In our meeting with NPH Family Services in Honduras last week, they requested that we decrease the number of rooms to two with eight children in each for ease of supervision during the night.

So our architect has completely redesigned the bedroom portion of the house (which with sixteen kids is no small task) and given us two options to choose from. That said, she hasn’t made more cadd renderings like these yet for the new design (which we received last night and so should be choosing today). So the house will be close to what you see here, same style, same materials, but (as always until it’s finished) there will be some changes as well.

Thursday, December 6, 2007

Concepcion Continues Eruptions


Look familiar? Yes, those are the same two volcanos you've seen in the header every time you've come to this blog. Something different? Yes, that would be the huge ash cloud erupting from Concepcion on the left.

Since I wrote last week about an eruption, Concepcion has released ash a majority of days. INETER, Nicaragua's geological research department, says that everything is fine, no need to worry unless we start to have earthquakes. Of course, after INETER told us they would help with a geological survey for our project and nothing advanced beyond the first office visit, we learned to take what they say with a grain of salt.


The sign across the road says "Welcome to San Jorge", with the ash cloud billowing behind and to the left.



Wednesday, December 5, 2007

Community Remembering

Two days ago Harrington was running at the stadium, training for an upcoming meet when he had a heart attack and died on the track as 15 year old boys are not supposed to do.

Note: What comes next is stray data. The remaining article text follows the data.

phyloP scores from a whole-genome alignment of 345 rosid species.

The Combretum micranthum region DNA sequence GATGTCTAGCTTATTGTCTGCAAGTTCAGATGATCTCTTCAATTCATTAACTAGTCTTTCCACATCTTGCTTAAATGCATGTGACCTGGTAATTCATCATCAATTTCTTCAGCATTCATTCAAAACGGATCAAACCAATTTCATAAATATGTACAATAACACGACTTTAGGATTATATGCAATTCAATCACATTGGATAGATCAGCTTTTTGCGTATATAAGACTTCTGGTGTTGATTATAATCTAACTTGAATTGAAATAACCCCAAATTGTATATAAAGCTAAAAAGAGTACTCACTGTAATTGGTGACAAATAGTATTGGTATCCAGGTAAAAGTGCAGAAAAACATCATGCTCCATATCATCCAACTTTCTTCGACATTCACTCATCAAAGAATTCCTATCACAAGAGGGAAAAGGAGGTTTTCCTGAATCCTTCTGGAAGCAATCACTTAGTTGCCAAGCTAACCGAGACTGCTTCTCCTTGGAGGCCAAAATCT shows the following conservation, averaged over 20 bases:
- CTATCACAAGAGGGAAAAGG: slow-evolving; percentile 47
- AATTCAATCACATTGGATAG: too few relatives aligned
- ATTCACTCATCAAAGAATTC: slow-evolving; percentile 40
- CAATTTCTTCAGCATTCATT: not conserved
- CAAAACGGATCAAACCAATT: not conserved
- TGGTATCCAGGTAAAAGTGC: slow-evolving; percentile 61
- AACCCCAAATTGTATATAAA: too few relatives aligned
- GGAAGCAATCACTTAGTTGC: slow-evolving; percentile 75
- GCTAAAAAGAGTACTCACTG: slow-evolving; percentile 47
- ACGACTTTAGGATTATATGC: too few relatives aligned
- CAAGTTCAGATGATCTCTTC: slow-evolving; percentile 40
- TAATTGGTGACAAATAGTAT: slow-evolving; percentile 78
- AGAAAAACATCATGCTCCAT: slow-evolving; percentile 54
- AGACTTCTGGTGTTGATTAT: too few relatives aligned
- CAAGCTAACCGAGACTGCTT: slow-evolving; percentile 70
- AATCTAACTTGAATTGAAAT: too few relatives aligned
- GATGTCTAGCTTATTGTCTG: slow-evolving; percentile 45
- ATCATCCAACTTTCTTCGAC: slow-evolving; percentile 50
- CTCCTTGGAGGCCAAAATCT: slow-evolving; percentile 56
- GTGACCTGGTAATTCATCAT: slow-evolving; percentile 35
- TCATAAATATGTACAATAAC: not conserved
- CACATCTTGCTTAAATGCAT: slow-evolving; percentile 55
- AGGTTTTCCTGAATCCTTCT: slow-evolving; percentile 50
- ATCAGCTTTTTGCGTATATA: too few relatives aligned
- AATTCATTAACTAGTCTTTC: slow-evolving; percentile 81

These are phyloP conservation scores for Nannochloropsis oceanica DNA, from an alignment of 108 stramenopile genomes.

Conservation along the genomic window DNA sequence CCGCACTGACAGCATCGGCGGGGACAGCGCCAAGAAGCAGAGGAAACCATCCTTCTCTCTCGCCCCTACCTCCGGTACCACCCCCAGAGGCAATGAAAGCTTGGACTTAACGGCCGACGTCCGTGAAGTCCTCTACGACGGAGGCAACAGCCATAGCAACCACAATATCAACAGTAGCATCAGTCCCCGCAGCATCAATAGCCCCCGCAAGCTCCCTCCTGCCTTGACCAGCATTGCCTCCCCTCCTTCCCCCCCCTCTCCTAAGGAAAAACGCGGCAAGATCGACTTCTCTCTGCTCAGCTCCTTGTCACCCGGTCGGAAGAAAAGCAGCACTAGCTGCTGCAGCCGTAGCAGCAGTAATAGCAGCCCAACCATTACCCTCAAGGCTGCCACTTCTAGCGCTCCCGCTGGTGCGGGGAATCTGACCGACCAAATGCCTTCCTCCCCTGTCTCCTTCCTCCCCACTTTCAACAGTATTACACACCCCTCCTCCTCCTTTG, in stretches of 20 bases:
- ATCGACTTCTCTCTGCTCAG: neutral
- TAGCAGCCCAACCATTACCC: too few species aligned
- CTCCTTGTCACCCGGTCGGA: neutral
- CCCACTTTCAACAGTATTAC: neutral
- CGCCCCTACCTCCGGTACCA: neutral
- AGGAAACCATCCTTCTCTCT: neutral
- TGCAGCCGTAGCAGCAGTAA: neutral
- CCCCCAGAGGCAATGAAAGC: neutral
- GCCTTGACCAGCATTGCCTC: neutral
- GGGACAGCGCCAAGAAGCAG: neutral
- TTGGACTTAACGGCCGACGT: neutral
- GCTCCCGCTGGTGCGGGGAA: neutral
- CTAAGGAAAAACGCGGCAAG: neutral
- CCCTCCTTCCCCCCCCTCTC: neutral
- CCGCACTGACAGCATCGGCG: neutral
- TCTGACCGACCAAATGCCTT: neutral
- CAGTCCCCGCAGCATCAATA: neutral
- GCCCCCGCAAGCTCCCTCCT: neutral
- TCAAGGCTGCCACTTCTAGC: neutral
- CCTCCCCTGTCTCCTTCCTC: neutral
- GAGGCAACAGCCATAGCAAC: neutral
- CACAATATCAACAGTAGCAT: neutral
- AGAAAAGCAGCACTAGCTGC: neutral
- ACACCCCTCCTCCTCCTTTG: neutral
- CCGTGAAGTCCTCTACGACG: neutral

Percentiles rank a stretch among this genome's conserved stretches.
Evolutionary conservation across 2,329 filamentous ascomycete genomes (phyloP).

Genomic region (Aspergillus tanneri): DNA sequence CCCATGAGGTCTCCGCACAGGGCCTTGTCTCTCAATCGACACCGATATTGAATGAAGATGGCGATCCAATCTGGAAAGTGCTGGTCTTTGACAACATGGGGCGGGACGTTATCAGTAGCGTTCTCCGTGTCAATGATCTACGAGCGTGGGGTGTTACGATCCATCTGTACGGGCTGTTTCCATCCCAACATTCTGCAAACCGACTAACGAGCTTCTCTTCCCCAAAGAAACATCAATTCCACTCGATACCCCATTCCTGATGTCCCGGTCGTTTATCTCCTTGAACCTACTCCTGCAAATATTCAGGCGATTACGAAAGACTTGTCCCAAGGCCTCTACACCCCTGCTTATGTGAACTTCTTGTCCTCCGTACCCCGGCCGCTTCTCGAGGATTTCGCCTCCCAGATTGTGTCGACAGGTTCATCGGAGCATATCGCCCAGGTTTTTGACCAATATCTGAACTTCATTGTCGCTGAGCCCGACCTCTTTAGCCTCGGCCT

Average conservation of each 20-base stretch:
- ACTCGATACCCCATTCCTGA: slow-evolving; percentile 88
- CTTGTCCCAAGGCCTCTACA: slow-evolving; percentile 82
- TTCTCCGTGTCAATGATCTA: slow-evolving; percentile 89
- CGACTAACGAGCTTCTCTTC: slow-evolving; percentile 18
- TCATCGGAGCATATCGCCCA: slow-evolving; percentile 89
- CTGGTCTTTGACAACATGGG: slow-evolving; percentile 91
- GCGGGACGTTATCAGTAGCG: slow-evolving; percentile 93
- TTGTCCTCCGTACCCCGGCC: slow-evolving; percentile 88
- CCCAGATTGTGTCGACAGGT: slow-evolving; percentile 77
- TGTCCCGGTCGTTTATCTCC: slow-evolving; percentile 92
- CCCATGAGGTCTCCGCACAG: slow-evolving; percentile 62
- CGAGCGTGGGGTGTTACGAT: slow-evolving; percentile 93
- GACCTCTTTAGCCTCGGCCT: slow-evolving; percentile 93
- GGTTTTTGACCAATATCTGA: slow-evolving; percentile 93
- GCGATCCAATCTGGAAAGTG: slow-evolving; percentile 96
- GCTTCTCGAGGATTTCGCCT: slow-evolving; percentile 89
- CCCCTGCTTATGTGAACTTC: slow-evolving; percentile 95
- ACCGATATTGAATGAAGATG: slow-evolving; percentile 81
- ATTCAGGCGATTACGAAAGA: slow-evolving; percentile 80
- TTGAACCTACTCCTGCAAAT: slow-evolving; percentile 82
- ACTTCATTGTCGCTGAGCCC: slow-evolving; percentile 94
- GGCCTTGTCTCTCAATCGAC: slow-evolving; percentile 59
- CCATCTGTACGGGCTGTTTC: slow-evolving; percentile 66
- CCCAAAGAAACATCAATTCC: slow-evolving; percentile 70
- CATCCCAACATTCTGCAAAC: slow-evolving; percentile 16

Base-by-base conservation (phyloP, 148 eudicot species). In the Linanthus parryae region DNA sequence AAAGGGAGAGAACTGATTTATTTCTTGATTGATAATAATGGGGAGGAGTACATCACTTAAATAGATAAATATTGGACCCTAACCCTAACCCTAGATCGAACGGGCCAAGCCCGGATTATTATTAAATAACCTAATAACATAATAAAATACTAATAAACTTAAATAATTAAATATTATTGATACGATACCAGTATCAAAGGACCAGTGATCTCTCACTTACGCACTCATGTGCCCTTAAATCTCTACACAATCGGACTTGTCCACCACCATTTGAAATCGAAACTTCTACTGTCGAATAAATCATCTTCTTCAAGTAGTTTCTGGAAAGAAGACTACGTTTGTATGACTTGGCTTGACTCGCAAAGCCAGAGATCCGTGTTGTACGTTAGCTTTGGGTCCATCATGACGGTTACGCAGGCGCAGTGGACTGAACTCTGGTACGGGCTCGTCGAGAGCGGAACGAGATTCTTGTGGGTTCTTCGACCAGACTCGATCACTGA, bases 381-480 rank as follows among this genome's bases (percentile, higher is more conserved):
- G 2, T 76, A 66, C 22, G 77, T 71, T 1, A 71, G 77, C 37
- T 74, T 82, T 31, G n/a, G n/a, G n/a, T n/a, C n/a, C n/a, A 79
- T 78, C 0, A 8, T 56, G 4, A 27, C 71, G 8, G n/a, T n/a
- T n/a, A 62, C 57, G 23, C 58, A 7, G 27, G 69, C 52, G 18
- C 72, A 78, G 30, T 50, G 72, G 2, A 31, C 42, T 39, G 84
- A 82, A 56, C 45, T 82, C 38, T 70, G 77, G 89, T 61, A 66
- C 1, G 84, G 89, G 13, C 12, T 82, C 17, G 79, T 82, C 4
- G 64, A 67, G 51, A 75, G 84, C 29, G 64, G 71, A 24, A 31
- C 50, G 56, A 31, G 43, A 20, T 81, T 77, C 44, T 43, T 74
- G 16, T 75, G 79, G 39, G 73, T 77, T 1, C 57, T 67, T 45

In the night, 20 minutes after we first heard the news by cell phone, we sat on rented plastic chairs outside his family’s tiny concrete block home in the dark with a hundred other people who had also just heard the news.

A couple cars, motorcycles, but mostly bicycles came and a few went. Slowly, the gathered crowd clogged the rutted dirt road completely.

The breeze was cool, the constant chatter understandably subdued, even as friends laughed and relayed their stories. Having only met Harrington once, I just listened and thought about the family inside. We could hear the mother as she wailed for her only son, the line at the door shifting people into and out of the home, comforting in its multitude.

A few hours later, I returned home, but the friend I went with and others kept their presence with the family until after midnight.

The next day, they gathered again and cheered Harrington on as his body was carried in its coffin one last lap of thousands around the track. One last time they all could be heard chanting his name, driving him on.

At the end, they followed on foot, first to the church, then to the cemetery.

I could analyze the gatherings, so prompt, so intimate as is standard in cultures without reliable mass communication and body preservation technology (the body needs to be seen, the funeral experienced in order to waylay possible suspicions).

But for now, we’ll recognize the more important priority, a community has gathered to mourn that Nicaragua has one less, full of promise.

The friend who trained with Harrington has long insisted to me that the most important element to win a race is heart, Harrington simply had too much.

Monday, December 3, 2007

Welcome Home! (if you’re tiny)


The decision has been made by the director that the first phase will contain five homes of a rectangular plan that we have from the architect. Construction will begin this month (with the definition of construction including everything we need to do to the land to prepare for the houses).












It happens less and less as computer design software become more sophisticated, but for this project, we had models made for the home designs aside from AutoCAD renderings. So here is an idea of the house that will be a home!